Though apricot kernels aren't very pleasant tasting, it's important to establish these safe quantities through chewing, as opposed to grinding then swallowing. Many people choose to grind their kernels and mix them with a liquid or some other more palatable substance. However, it's important to be mindful that this creates a very different experience for the body. When apricot kernels are chewed, side-effects can be experienced very soon after, as the amygdalin molecule's constituents are liberated in the mouth. They then very quickly enter the blood supply.
It is a myth and misconception that the molecule is liberated only at the site of cancer. Contrary to popular belief, apricot kernels themselves contain an enzyme capable of unlocking the amygdalin molecule. This enzyme is called, 'Amygdalase', which is a beta-glucosidase. When the kernel is crushed, as with chewing, and mixed with a liquid, such as saliva, the catalyst enzyme is brought into contact with the amygdalin molecule and the liberation takes place. The bitterness you taste is hydrocyanic acid, the marzipan flavor is benzaldehyde.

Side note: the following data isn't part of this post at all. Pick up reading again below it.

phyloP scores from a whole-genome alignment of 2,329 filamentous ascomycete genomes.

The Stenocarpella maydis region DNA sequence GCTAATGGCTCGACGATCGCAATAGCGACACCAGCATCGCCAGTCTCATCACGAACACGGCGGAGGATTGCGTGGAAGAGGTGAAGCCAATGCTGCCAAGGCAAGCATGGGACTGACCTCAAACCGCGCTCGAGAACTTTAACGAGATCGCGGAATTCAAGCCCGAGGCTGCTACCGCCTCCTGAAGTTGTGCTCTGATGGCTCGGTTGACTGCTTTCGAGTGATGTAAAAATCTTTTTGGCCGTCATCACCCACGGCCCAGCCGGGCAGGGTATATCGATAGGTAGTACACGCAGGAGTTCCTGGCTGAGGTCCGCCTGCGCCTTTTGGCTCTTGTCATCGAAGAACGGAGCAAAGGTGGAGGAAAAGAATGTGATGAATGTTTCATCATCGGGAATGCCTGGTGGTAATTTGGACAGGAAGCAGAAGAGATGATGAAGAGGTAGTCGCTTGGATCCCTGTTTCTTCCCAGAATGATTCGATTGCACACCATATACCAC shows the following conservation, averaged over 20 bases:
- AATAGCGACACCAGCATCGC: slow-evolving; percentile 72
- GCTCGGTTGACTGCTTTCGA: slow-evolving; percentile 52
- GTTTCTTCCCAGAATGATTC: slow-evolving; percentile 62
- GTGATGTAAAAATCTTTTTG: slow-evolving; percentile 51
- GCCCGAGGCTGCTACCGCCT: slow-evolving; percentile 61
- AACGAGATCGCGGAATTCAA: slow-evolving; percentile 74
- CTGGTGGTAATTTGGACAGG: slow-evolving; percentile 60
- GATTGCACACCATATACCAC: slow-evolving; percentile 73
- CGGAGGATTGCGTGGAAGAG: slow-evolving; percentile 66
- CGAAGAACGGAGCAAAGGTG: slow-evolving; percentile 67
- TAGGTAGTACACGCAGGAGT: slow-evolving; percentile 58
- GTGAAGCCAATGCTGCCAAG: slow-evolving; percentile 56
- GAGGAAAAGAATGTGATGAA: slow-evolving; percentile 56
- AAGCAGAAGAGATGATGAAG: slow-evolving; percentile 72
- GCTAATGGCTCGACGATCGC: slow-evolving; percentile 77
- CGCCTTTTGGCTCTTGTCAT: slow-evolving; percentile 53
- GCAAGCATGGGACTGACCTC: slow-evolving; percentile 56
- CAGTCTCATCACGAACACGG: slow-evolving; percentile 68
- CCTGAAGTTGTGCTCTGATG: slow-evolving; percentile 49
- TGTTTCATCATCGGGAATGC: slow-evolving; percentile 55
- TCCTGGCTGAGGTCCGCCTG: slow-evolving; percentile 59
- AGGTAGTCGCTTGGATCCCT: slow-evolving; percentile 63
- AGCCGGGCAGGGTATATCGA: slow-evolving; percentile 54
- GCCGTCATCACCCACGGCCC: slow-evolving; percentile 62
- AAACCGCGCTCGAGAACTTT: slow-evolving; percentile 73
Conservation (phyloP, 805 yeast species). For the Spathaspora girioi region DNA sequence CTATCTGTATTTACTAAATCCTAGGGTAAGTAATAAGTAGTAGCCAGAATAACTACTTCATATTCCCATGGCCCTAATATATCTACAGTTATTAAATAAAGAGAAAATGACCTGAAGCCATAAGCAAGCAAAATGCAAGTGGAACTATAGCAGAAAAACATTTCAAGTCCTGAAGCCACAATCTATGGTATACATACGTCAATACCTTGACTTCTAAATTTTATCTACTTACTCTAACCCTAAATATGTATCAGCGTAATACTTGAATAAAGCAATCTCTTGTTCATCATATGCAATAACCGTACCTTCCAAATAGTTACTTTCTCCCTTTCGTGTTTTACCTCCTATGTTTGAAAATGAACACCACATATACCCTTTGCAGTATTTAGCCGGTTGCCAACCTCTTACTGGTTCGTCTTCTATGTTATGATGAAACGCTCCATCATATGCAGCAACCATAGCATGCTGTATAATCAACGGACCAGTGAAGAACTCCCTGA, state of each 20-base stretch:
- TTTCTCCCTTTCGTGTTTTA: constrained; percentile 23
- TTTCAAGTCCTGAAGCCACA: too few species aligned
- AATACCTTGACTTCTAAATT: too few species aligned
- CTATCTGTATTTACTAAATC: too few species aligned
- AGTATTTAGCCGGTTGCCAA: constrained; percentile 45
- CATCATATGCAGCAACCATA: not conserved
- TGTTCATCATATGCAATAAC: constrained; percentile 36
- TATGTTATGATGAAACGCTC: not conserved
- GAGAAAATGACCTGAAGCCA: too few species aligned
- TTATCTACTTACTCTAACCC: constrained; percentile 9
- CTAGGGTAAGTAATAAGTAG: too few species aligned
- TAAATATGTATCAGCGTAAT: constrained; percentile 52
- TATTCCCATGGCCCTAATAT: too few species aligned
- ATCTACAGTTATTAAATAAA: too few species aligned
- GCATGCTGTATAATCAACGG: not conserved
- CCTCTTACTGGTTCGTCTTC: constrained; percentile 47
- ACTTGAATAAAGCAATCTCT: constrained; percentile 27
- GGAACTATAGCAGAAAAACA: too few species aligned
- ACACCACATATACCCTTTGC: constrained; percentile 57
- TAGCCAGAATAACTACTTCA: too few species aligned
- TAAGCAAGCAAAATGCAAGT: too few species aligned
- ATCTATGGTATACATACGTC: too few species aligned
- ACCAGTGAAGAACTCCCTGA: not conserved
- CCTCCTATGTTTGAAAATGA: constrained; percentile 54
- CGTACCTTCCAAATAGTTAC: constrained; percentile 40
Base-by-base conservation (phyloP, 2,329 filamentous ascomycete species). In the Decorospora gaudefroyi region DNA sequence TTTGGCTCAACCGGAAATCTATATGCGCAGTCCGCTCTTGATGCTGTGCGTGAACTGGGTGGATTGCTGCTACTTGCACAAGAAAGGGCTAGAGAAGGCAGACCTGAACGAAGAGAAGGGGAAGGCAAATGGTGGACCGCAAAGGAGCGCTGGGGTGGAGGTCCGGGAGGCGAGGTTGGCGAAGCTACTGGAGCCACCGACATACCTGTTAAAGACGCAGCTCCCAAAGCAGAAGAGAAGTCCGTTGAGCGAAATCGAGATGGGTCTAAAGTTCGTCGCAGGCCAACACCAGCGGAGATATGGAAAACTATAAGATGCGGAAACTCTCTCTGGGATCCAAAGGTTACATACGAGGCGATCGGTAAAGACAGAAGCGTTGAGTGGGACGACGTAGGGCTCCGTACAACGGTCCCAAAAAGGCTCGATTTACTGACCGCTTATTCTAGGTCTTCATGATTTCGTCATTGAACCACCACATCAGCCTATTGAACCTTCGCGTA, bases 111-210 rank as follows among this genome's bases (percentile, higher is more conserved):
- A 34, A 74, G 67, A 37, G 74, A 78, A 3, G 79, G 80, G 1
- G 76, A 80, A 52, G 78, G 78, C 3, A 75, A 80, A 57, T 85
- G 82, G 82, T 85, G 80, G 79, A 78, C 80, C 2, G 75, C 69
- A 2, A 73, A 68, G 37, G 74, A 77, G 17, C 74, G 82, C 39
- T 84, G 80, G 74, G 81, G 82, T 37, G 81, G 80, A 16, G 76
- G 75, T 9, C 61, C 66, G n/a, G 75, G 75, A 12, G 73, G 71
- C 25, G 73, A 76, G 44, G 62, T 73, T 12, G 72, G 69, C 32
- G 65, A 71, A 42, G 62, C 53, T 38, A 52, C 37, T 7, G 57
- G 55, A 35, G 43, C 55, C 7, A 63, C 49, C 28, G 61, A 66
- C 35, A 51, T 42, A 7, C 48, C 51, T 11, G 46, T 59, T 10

Ground apricot kernels don't undergo the same reaction. By grinding the kernels, they are essentially being broken down into thousands of miniature kernels. They haven't actually been crushed, nor mixed with a water containing-liquid, such as saliva. If they're mixed with juice or into a smoothie, they remain thousands of tiny kernels as they quickly pass through our mouths and into the digestive system. It isn't until they reach the intestines that the liberation occurs. Without first establishing safe consumption quantities through chewing, the risk exists that one might consume a quantity that exceeds their natural capacity to process amygdalin safely.